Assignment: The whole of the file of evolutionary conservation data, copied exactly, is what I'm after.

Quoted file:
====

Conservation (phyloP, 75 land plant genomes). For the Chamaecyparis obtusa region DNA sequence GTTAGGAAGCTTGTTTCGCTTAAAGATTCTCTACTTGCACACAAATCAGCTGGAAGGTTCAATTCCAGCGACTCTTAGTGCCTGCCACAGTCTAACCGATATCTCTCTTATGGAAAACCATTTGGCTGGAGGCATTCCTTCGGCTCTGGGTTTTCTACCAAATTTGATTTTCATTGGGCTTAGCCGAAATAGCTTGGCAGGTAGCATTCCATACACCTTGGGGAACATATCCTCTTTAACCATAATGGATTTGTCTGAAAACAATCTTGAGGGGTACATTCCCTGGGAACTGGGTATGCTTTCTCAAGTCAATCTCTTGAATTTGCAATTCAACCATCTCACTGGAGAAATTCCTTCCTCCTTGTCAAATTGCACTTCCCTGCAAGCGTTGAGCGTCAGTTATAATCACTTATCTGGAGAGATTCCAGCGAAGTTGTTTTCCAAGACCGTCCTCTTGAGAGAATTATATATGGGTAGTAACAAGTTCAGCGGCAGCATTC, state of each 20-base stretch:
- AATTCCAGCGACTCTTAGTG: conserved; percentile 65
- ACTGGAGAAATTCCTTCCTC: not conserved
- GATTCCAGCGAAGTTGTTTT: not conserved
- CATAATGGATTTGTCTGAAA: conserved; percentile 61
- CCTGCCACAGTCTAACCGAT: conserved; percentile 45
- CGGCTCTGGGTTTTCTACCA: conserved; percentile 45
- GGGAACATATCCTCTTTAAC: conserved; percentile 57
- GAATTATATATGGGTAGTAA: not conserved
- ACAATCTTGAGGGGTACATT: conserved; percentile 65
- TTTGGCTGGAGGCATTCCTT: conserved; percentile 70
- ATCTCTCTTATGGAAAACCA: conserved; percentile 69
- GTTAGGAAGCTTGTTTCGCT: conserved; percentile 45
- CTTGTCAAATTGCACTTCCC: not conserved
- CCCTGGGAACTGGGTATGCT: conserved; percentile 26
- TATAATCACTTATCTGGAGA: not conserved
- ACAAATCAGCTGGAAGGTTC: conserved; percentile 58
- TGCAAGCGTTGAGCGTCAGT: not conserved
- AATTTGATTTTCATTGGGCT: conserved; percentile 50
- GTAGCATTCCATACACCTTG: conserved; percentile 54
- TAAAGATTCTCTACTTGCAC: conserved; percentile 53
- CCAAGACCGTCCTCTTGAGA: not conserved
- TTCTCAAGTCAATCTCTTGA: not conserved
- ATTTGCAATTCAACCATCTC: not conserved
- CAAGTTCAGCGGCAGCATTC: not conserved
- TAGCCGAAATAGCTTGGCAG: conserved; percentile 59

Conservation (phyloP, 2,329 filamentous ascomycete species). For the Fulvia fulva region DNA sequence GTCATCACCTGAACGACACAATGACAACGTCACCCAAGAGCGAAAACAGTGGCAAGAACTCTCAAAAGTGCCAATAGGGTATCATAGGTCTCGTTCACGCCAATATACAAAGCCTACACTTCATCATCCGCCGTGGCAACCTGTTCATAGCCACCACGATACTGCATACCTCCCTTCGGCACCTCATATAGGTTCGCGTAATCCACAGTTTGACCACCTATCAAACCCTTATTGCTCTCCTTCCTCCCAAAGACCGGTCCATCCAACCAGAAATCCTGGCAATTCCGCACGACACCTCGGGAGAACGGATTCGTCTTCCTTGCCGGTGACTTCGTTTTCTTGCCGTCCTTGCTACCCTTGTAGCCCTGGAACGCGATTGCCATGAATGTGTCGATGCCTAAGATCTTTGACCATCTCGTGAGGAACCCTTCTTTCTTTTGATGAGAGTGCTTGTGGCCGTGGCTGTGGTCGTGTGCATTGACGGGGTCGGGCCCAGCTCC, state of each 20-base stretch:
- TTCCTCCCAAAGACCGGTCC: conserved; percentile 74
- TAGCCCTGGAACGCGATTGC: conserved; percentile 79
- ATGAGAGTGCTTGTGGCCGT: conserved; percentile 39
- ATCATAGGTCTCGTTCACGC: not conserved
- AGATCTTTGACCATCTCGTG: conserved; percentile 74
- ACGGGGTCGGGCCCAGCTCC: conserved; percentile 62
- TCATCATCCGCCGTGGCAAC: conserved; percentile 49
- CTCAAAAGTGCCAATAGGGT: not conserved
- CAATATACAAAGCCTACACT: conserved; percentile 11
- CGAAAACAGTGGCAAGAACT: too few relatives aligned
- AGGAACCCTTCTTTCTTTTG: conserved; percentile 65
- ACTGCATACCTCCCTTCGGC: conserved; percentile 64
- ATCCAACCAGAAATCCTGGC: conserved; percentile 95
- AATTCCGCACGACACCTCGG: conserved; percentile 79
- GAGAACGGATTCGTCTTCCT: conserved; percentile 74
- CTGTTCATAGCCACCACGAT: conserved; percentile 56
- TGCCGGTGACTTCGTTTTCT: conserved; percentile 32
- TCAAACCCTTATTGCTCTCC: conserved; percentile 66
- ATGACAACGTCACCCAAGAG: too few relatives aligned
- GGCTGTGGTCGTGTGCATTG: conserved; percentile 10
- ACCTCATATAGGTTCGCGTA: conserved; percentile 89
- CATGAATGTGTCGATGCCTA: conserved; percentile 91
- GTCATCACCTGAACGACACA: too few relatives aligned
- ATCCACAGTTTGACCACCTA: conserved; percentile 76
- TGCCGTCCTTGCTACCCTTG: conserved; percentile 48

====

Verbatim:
Conservation (phyloP, 75 land plant genomes). For the Chamaecyparis obtusa region DNA sequence GTTAGGAAGCTTGTTTCGCTTAAAGATTCTCTACTTGCACACAAATCAGCTGGAAGGTTCAATTCCAGCGACTCTTAGTGCCTGCCACAGTCTAACCGATATCTCTCTTATGGAAAACCATTTGGCTGGAGGCATTCCTTCGGCTCTGGGTTTTCTACCAAATTTGATTTTCATTGGGCTTAGCCGAAATAGCTTGGCAGGTAGCATTCCATACACCTTGGGGAACATATCCTCTTTAACCATAATGGATTTGTCTGAAAACAATCTTGAGGGGTACATTCCCTGGGAACTGGGTATGCTTTCTCAAGTCAATCTCTTGAATTTGCAATTCAACCATCTCACTGGAGAAATTCCTTCCTCCTTGTCAAATTGCACTTCCCTGCAAGCGTTGAGCGTCAGTTATAATCACTTATCTGGAGAGATTCCAGCGAAGTTGTTTTCCAAGACCGTCCTCTTGAGAGAATTATATATGGGTAGTAACAAGTTCAGCGGCAGCATTC, state of each 20-base stretch:
- AATTCCAGCGACTCTTAGTG: conserved; percentile 65
- ACTGGAGAAATTCCTTCCTC: not conserved
- GATTCCAGCGAAGTTGTTTT: not conserved
- CATAATGGATTTGTCTGAAA: conserved; percentile 61
- CCTGCCACAGTCTAACCGAT: conserved; percentile 45
- CGGCTCTGGGTTTTCTACCA: conserved; percentile 45
- GGGAACATATCCTCTTTAAC: conserved; percentile 57
- GAATTATATATGGGTAGTAA: not conserved
- ACAATCTTGAGGGGTACATT: conserved; percentile 65
- TTTGGCTGGAGGCATTCCTT: conserved; percentile 70
- ATCTCTCTTATGGAAAACCA: conserved; percentile 69
- GTTAGGAAGCTTGTTTCGCT: conserved; percentile 45
- CTTGTCAAATTGCACTTCCC: not conserved
- CCCTGGGAACTGGGTATGCT: conserved; percentile 26
- TATAATCACTTATCTGGAGA: not conserved
- ACAAATCAGCTGGAAGGTTC: conserved; percentile 58
- TGCAAGCGTTGAGCGTCAGT: not conserved
- AATTTGATTTTCATTGGGCT: conserved; percentile 50
- GTAGCATTCCATACACCTTG: conserved; percentile 54
- TAAAGATTCTCTACTTGCAC: conserved; percentile 53
- CCAAGACCGTCCTCTTGAGA: not conserved
- TTCTCAAGTCAATCTCTTGA: not conserved
- ATTTGCAATTCAACCATCTC: not conserved
- CAAGTTCAGCGGCAGCATTC: not conserved
- TAGCCGAAATAGCTTGGCAG: conserved; percentile 59

Conservation (phyloP, 2,329 filamentous ascomycete species). For the Fulvia fulva region DNA sequence GTCATCACCTGAACGACACAATGACAACGTCACCCAAGAGCGAAAACAGTGGCAAGAACTCTCAAAAGTGCCAATAGGGTATCATAGGTCTCGTTCACGCCAATATACAAAGCCTACACTTCATCATCCGCCGTGGCAACCTGTTCATAGCCACCACGATACTGCATACCTCCCTTCGGCACCTCATATAGGTTCGCGTAATCCACAGTTTGACCACCTATCAAACCCTTATTGCTCTCCTTCCTCCCAAAGACCGGTCCATCCAACCAGAAATCCTGGCAATTCCGCACGACACCTCGGGAGAACGGATTCGTCTTCCTTGCCGGTGACTTCGTTTTCTTGCCGTCCTTGCTACCCTTGTAGCCCTGGAACGCGATTGCCATGAATGTGTCGATGCCTAAGATCTTTGACCATCTCGTGAGGAACCCTTCTTTCTTTTGATGAGAGTGCTTGTGGCCGTGGCTGTGGTCGTGTGCATTGACGGGGTCGGGCCCAGCTCC, state of each 20-base stretch:
- TTCCTCCCAAAGACCGGTCC: conserved; percentile 74
- TAGCCCTGGAACGCGATTGC: conserved; percentile 79
- ATGAGAGTGCTTGTGGCCGT: conserved; percentile 39
- ATCATAGGTCTCGTTCACGC: not conserved
- AGATCTTTGACCATCTCGTG: conserved; percentile 74
- ACGGGGTCGGGCCCAGCTCC: conserved; percentile 62
- TCATCATCCGCCGTGGCAAC: conserved; percentile 49
- CTCAAAAGTGCCAATAGGGT: not conserved
- CAATATACAAAGCCTACACT: conserved; percentile 11
- CGAAAACAGTGGCAAGAACT: too few relatives aligned
- AGGAACCCTTCTTTCTTTTG: conserved; percentile 65
- ACTGCATACCTCCCTTCGGC: conserved; percentile 64
- ATCCAACCAGAAATCCTGGC: conserved; percentile 95
- AATTCCGCACGACACCTCGG: conserved; percentile 79
- GAGAACGGATTCGTCTTCCT: conserved; percentile 74
- CTGTTCATAGCCACCACGAT: conserved; percentile 56
- TGCCGGTGACTTCGTTTTCT: conserved; percentile 32
- TCAAACCCTTATTGCTCTCC: conserved; percentile 66
- ATGACAACGTCACCCAAGAG: too few relatives aligned
- GGCTGTGGTCGTGTGCATTG: conserved; percentile 10
- ACCTCATATAGGTTCGCGTA: conserved; percentile 89
- CATGAATGTGTCGATGCCTA: conserved; percentile 91
- GTCATCACCTGAACGACACA: too few relatives aligned
- ATCCACAGTTTGACCACCTA: conserved; percentile 76
- TGCCGTCCTTGCTACCCTTG: conserved; percentile 48